AUGUST 29 (Green Bay) - In getting the Green Bay Packers ready for their football game with the college all-stars at Soldier field September 1, we have been fully aware of the problem that confronts us. We realize that our opposition consists of six full teams, made up of spirited football players fresh out of school. We further realize that they are being whipped into shape by five of the best coaches in the business and that we can expect an exceptionally fast team with plenty of spirit. The speed and spirit are natural attributes of an all-star squad. This year's squad is undoubtedly the best ever assembled. Versatility in the backfield is something that former all-stars lacked. This year the coaches have had a bumper crop of men who can kick, pass, block and run. George Halas of the Chicago Bears and Potsy Clark who formerly coached the Detroit Lions, both of whom coached teams that played the college all-stars, advised me to put the Packers through a hard practice period with plenty of scrimmage. In fact, Clark said that he would never send another team against the all-stars until they had first scrimmaged against a pro league opponent. This of course is impossible under the National Professional league rules. We had completed arrangements for a night game August 21 with Johnny Blood's Pittsburgh Pirates when Joe F. Carr, league president, announced that he could not sanction, under any circumstances, a meeting between league opponents before the regular season. This was not our only setback, however, in the preparations we had planned. We were forced to halt intrasquad scrimmages after the first two scrimmages because of injuries. Five such sessions had been planned, but when an inventory showed that eight players were hurt, the schedule had to be cancelled. Fortunately, all eight of the players should be ready for the game. Even with the full squad on hand, however, it is asking too much to expect the Packers to reach their peak at this time. And even if that were possible, it is not advisable. Last year Steve Owen's New York Giants defeated the all-stars after they had tied the Detroit Lions, 7 to 7. The Giants were at an unusual peak, but Owen has since said, "Never again." It took too much out of the players, and it showed throughout the regular season. Last year the Giants were not nearly as effective as in other seasons. Gus Dorais has expressed considerable respect for Arnold Herber, our ace passer, and Don Hutson, who is on the receiving end much of the time. We have no less respect for the all-stars' Sammy Baugh, Ray Buivid, Sam Francis, and Eddie Jankowski and several others whose abilities we know. In fact, there are few, if any, weak sisters on the all-star squad. On the six full teams there are at least 24 men who could play under the banner of any professional team in the National league. Weather permitting, there probably will be scoring on both sides. The Packers will shoot the works, and we know the all-stars will give everything they have. However it turns out, it should be one of the most colorful of all-star games.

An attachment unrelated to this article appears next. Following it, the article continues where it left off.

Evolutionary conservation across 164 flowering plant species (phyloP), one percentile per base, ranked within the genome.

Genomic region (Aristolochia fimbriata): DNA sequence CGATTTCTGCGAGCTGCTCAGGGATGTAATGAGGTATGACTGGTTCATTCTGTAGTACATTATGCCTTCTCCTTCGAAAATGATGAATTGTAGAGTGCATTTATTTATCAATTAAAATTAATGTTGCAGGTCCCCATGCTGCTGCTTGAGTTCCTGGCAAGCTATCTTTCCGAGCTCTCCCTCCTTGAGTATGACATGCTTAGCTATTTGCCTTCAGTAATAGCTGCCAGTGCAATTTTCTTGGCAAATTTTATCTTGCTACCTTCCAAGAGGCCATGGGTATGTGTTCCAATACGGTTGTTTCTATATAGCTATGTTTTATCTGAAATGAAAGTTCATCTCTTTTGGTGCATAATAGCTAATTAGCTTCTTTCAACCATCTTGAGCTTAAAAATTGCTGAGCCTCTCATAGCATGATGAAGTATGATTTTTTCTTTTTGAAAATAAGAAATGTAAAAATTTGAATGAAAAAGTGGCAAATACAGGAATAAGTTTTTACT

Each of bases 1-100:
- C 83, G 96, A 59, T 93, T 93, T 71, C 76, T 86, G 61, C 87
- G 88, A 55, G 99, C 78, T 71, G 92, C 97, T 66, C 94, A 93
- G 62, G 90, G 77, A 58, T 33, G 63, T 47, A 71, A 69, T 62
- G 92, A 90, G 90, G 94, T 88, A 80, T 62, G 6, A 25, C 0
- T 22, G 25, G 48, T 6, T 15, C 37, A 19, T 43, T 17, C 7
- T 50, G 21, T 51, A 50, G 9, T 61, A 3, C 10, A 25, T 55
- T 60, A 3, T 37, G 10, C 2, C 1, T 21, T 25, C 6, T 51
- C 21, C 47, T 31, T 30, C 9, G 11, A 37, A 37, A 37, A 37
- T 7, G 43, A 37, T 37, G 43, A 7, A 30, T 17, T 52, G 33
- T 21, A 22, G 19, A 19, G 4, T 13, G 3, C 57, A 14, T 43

AUGUST 31 (Green Bay) - Twenty-nine members of the national professional champion Green Bay Packer squad entrained for Chicago Tuesday morning, perfect attuned both physically and mentally for one of the most important games of their long career. They will take their final light workout beneath the floodlights of Soldier field Tuesday night, where Wednesday evening they will battle the College all-stars. Following snappy workouts Sunday and Monday mornings the Packers were reported in peak physical condition by Dr. W.W. Kelly, team physician. Don Hutson's sprained hand, among other minor injuries, has completely healed. Coach E.L. Lambeau also felt that the team was "right" mentally, the factor which he has stressed most frequently in discussing his team's chance against the all-stars. The Packers will be allowed to attend the Chicago White Sox-Boston Red Sox ballgame Wednesday afternoon in Chicago. Along with the Packers will go a good portion of Green Bay's adult population in one of the largest mass depopulations of the city in history. It is expected that about 7,500 Green Bay fans will be in the stands on the all-important night. Coach Lambeau has given no indication of the style of offense he will use against the all-stars, but beneath all of the emphasis that has been placed on the Packers' aerial prowess in pregame publicity has lurked the hint the Packer running attack may well be Green Bay's chief hope.
AUGUST 31 (Chicago) - The college all-stars, placing their high hopes for victory on the accurate passing arm of Sammy Baugh, ended training Tuesday for their battle with the champion Green Bay Packers at Soldier field Wednesday night. Apparently at a physical peak for the battle, the collegians rested while Coach Curly Lambeau led his Packers into town for a workout in the huge horseshoe on the Lake Michigan shore. Head Coach Gus Dorais of the stars has made no secret of his belief that victory rests on an aerial offense. He has had Baugh and Buivid shooting overheads to ends and backs for two weeks and apparently was convinced his offense will keep the Green Bay eleven busy. On the face of things, the game should be a wide open affair. The Packers have the best known aerial team in pro ranks with Arnie Herber passing. A crowd of 80,000 fans was expected. Net proceeds will go to Chicago charities.
SEPTEMBER 1 (Chicago) - Green Bay's Packers' current last work in professional football accomplishments will take their turn on the spot against selected college talent tonight before
85,000 fans at Soldier Field in the fourth annual All Star gridiron spectacle.